Resilient guest interest in extended stay has pushed hotels in other segments to court and cater more to those guests.
REPORT FROM THE U.S.—Hotel demand clearly has shown more staying power in the extended-stay segment than other parts of the industry during the downturn.
Because of that, many properties designed for more traditional transient demand have had to make operational shifts to court and cater to more long-stay guests.
Cory Chambers, SVP and chief revenue officer for Hospitality Ventures Management Group, said his company has made such efforts across its portfolio, including The Courtyard by Marriott Atlanta Marietta/I-75 North and the SpringHill Suites by Marriott Orange Beach at The Wharf in Orange Beach, Alabama.
“We’ve done long-term stay rates, we’ve relaxed cancellation perimeters, and we’ve also adjusted operations to meet extended-stay guests’ needs, with things like less frequent housekeeping,” he said, noting there’s also been a shift in F&B to include amenities such as grab-and-go breakfasts.
Many of the operational changes have been a “win-win” for the hotels and guests as wants and expectations shift during the pandemic, he said.
“Hotel guests don’t necessarily want a hotel staff person in their room on a daily basis, anyway,” he said.
Chambers said finding the right pricing model for long-stay guests requires some changes in how traditional hotels negotiate rates and quantify those of their competitors.
“You have to find where your market is pricing, particularly in the extended-stay segment,” he said.
Beyond looking at the publicly available rates for nearby extended-stay hotels, a shift to long-stay requires an understanding of how that segment is different.
“If extended-stay hotel number 1 is charging $130 a night, but their tier 1 rate for five nights and beyond is $119, that’s important to know,” he said.
Guest behavior is also important to understand.
“Are they negotiating one-offs with direct buyers? That’s one of the fundamental differences in extended-stay and traditional hotels,” he said. “The extended-stay model is built on long-term individual and small buyer reservations, so a 90-day booking for one room may be a directly negotiated rate in a normal situation, whereas a traditional hotel wouldn’t negotiate one-offs like that.”
He said that often boils down to guests seeing a rate advertised online then calling a hotel directly to ask the front desk or general manager if they can offer a better rate.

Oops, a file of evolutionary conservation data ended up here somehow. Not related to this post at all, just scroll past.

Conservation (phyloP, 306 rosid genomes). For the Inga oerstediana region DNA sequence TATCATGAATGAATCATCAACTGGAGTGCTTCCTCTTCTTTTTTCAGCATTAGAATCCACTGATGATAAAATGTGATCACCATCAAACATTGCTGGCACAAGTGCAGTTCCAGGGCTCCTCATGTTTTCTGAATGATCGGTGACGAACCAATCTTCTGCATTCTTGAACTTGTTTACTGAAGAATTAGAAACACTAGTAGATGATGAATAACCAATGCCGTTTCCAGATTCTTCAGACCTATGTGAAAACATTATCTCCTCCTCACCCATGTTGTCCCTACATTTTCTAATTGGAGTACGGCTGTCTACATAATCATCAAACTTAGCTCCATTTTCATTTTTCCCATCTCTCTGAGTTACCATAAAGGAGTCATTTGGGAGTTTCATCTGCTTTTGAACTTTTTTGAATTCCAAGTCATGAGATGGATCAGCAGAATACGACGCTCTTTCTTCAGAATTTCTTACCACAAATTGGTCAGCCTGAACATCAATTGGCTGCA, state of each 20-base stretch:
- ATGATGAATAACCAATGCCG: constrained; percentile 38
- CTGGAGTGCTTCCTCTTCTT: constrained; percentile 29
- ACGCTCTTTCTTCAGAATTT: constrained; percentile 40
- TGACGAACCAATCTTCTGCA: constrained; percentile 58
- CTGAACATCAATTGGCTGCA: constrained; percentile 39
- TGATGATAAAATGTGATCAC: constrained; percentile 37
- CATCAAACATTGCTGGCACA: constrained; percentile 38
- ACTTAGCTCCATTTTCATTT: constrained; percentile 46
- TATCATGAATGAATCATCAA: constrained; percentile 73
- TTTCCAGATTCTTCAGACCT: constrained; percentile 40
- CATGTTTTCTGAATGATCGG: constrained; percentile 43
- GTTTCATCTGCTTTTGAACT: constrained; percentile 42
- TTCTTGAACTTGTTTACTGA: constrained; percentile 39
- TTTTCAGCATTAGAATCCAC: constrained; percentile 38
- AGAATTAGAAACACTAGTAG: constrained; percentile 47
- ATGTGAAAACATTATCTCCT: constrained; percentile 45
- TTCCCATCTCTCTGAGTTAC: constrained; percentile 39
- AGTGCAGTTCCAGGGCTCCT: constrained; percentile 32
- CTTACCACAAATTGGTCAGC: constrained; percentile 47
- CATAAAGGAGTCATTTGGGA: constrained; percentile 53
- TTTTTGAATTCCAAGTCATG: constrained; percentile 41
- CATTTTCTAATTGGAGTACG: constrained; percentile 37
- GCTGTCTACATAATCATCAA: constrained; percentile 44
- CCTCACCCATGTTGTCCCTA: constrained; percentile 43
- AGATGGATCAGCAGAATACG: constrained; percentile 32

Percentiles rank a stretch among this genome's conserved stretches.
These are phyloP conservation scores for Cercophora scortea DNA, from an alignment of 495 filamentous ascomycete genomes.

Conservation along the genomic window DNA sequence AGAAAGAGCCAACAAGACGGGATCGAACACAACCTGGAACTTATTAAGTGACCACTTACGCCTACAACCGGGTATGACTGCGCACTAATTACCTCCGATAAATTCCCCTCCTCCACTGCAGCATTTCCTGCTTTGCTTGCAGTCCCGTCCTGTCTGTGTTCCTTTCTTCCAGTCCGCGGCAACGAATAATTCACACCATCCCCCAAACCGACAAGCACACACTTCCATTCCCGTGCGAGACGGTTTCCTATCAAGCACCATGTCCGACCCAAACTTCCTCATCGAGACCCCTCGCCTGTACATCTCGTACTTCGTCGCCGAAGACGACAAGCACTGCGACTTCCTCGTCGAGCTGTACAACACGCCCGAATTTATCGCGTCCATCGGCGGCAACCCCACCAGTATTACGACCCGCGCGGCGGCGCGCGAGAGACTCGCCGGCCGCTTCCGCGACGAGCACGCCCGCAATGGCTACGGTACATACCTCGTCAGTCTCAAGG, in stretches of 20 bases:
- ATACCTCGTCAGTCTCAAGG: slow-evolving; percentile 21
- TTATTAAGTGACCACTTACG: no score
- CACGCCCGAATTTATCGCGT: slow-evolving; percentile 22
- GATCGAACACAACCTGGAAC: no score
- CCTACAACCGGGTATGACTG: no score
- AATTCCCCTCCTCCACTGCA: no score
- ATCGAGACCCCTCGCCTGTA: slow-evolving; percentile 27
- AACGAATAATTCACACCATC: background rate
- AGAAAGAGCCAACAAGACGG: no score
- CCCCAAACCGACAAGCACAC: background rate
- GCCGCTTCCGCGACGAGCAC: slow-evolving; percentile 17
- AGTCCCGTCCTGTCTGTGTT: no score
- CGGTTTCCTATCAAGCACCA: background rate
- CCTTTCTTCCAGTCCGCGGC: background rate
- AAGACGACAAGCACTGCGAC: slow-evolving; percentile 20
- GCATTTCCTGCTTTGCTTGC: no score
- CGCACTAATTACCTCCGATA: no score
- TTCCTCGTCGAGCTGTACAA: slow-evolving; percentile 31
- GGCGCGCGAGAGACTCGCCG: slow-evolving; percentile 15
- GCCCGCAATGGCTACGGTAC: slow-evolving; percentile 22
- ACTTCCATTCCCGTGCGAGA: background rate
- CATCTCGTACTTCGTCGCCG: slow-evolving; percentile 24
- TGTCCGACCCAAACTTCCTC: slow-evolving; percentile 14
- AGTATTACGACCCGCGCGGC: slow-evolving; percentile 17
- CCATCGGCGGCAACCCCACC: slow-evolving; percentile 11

Patrick Short, VP of operations at Peachtree Hospitality Management, said his company’s extended-stay properties have clearly outperformed.
One way Peachtree has tried to capture more long-stay guests at its traditional hotels has been changing the pricing model.
“Like many hotels, we sharpened the offerings in non-extended-stay hotels to capture any guests that prefer other options versus an extended-stay hotel with flexible pricing by length of stay,” he said.
He noted that while the pricing plan has changed, the marketing strategy has not.
“We are not marketing (to extended-stay guests) differently than all of our other hotels,” he said. “We design our marketing plans to fit where the majority of customers search.”
Doug Dreher, president and CEO of The Hotel Group, said his company has had success in shifting resources to extended-stay properties over traditional hotels.
“In a suburban destination where we had both a select-service hotel and an extended-stay, we made the decision to suspend operations at the select-service hotel and to keep the extended-stay open. We have been very pleased with the results as the extended-stay has been able to capture a wide variety guests from numerous market segments that are seeking a guestroom that can provide efficiencies and floor space, given the ongoing impacts from COVID,” he said.
He described the efforts to find new demand at traditional hotels as guerrilla marketing, seeking out “relocation companies, real estate offices (and) traveling nurses” as supplements.
“At several of our hotels, our directors of sales are working actual front-desk shifts,” he said. “It has been amazing the extended-stay business they have found working those shifts. A quick conversation with one guest has turned into multiple (guests) staying 30-plus nights.”